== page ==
Faludi goes on to show how advertisers in the Roaring Twenties used young women’s rebellion against “old, outdated suffragettes” to sell everything from sanitary napkins to “scientific behaviorism”. Setting campaigners for women’s rights against anti-slavery crusaders had worked wonderfully as a political delaying tactic in the previous century, but now setting one generation of women against another could be directly monetized for an individual company’s profits.
The legacy of the 1920s feminist betrayal haunts modern feminist life. The women’s movement went dark for nearly half a century…
Second-wave activists rejected consumer culture and merchandised sexuality because they saw their mothers as victims of postwar materialism and hated them for it. By that rejection, they repeated the 1920s sin of matricide. The third wavers have discarded some of the ideological rigidity and rancor that the second-wave feminists felt toward their personal mothers. But they are no freer of the 1920s curse. In many respects, third-wave politics and postmodern gender studies have shifted from the battleground of doctrinaire Seventies women’s liberation toward the intellectual playground of bodily display and pop-culture-friendly theory—a feminism, as Courtney Martin has put it, that is more “about being seen.” In doing so, they’ve fallen into the 1920s trap of employing a commercialized ersatz “liberation” to undermine the political mobilization of their mothers.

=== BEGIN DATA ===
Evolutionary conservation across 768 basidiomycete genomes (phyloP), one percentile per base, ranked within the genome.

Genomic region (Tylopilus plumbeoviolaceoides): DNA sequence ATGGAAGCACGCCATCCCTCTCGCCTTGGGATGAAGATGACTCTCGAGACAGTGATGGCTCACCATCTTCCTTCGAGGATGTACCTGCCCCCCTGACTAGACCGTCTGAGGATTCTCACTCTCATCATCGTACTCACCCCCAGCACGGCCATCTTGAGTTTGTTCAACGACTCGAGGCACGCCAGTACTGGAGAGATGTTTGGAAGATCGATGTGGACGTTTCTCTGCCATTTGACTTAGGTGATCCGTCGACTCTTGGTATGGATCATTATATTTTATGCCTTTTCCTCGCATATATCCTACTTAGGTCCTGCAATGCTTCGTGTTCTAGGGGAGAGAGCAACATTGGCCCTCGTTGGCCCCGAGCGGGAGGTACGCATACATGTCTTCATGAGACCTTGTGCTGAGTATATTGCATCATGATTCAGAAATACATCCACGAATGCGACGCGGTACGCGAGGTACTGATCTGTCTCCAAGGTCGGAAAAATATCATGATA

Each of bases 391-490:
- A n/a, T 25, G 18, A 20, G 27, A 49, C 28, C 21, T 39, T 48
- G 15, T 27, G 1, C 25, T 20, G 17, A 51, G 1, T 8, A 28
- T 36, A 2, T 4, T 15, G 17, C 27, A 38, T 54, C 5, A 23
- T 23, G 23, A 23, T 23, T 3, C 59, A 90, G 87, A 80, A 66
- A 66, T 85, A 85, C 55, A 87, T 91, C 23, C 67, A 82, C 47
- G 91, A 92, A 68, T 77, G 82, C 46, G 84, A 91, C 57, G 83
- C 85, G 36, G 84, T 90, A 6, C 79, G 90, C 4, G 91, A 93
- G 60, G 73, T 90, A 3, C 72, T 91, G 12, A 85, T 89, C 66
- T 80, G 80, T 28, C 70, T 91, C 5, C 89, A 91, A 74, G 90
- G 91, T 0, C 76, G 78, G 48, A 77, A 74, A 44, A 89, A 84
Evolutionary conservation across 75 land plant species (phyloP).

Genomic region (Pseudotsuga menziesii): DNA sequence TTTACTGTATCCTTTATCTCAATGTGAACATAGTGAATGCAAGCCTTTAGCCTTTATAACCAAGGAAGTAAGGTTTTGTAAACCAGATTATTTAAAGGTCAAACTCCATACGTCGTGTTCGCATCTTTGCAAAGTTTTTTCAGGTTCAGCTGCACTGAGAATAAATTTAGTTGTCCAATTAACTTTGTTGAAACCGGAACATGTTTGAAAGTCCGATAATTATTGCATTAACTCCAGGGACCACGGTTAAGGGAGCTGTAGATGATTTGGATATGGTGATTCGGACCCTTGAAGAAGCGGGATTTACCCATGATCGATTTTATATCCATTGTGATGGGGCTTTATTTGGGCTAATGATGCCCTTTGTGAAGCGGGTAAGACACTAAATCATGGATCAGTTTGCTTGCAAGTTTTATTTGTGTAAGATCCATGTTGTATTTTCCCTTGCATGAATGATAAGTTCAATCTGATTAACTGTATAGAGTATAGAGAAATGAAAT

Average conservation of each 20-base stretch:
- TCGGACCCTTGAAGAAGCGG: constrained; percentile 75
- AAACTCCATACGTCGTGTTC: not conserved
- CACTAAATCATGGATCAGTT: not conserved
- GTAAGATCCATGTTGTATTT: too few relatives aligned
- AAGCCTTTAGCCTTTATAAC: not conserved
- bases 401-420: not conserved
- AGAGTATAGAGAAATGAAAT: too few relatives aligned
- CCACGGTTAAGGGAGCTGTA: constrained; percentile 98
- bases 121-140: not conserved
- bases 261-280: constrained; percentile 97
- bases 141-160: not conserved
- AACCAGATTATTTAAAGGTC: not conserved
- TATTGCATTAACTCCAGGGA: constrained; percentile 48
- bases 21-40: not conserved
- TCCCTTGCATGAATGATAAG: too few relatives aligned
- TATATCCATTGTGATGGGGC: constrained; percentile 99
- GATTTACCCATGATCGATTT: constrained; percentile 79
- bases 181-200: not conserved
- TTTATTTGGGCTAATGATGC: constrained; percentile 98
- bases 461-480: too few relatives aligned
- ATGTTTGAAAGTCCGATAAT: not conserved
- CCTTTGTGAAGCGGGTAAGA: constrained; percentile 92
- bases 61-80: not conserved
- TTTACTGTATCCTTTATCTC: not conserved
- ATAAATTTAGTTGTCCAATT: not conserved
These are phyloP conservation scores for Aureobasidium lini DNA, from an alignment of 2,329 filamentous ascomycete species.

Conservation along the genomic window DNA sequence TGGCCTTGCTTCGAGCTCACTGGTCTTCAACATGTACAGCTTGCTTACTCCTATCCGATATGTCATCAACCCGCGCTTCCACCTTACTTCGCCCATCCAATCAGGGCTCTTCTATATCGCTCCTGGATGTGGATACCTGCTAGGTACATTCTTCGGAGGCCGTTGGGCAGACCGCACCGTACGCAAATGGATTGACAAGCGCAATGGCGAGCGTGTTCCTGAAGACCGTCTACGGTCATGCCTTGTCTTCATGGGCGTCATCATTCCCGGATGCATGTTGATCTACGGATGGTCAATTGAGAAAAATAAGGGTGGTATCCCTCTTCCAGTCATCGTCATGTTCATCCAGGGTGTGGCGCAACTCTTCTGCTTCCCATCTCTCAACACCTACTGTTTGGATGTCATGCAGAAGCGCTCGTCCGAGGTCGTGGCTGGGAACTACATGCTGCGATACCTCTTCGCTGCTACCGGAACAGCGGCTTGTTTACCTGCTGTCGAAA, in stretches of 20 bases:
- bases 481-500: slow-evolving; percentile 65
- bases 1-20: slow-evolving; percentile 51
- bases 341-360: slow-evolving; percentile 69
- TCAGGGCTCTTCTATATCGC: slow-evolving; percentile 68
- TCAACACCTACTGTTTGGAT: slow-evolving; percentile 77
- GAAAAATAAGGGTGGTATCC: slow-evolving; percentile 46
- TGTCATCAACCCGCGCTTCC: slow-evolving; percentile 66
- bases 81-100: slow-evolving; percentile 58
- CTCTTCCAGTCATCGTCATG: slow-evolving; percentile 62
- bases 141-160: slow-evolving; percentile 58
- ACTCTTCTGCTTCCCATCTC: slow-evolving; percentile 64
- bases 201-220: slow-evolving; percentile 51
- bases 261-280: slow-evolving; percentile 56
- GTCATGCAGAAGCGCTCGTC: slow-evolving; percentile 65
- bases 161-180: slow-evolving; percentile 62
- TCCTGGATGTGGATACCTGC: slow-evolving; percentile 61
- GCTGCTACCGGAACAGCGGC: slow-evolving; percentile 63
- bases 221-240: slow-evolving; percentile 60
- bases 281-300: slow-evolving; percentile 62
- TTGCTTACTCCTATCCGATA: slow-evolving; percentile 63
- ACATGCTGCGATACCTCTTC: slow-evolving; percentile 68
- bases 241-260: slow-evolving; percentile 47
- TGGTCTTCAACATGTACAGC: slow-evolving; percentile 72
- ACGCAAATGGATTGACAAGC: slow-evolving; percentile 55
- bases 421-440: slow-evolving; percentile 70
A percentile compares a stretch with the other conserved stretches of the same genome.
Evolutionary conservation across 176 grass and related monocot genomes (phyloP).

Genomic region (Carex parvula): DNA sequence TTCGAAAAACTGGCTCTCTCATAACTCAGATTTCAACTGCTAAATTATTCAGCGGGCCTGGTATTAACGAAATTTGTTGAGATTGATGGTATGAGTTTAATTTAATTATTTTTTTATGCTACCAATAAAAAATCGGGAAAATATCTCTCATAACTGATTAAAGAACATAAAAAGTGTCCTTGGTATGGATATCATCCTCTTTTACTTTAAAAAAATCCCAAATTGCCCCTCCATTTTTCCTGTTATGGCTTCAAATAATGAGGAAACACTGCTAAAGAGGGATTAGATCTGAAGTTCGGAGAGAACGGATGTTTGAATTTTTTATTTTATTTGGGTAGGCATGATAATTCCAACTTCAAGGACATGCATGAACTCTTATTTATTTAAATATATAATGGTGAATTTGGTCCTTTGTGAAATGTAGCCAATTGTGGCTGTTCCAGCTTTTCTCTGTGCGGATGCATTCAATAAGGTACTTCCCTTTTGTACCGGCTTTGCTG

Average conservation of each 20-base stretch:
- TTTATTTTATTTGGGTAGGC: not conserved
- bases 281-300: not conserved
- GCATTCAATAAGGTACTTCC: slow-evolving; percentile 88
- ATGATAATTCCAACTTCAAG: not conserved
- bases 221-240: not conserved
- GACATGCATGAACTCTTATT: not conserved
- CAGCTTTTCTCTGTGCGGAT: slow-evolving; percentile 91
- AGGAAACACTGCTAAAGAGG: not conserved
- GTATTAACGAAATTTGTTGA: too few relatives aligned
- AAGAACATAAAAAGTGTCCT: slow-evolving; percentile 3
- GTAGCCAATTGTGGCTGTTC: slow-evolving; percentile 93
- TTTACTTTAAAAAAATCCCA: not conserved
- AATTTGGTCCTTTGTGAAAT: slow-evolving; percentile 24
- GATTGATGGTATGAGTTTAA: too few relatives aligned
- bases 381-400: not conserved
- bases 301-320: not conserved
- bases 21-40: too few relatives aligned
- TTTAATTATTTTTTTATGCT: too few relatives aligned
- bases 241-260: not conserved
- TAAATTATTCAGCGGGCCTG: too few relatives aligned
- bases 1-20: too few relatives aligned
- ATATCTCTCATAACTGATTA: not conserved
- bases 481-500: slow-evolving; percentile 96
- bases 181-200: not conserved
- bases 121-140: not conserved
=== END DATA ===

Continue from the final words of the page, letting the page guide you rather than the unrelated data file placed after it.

In light of the unfortunate convergence in the Twenties of a mass movement’s collapse with the mass market’s ascendancy, the contemporary “feminist” urge toward shopping and retail culture takes on a more sinister coloring. It’s hard to see as innocent the consumer indulgence that was implicated in the death of first-wave feminism—especially as the old formula, commercialism versus feminist continuity, is playing out all over again, in academe as well as in the marketplace.
Today’s Republicans — modern ‘conservatives’ — remember their previous successes well enough to use both variations against us: They tell us that we can have “civil rights” issues or “feminist” issues… and that these are by definition in conflict. We can have an African-American candidate or a female candidate — but those candidates must run against each other, not against any of the dozen or so white male candidates who are judged implicitly Serious & Important by virtue of possessing pale skin and a penis. At the same time, Democrats — liberals, progressives, un-herdables — are accused of being out-of-date, using ‘outworn tactics’, holding on to ‘theories no longer relevant in the interconnected, globalist modern era’. Social strategies like a social safety net, environmental protection, workers’ rights are things we ‘can’t afford.’ And when we try to argue that basic human rights are not negotiable…
Hey, Donald Trump just called President Obama a dirty name! Everybody run send some tweets to each other! Blog about how those other progressives are failing to sufficiently acknowledge the hurtfulness of this issue within the historical framework of mine-is-worse activism! Then all we need to do is pick out the appropriate color and change our Facebook page, and the war will be as good as won!
Because if we’ve given up on defeating our real mutual enemies, we can at least be happy that we’ve driven the Inadequately Pure from within our (ever-dwindling) ranks!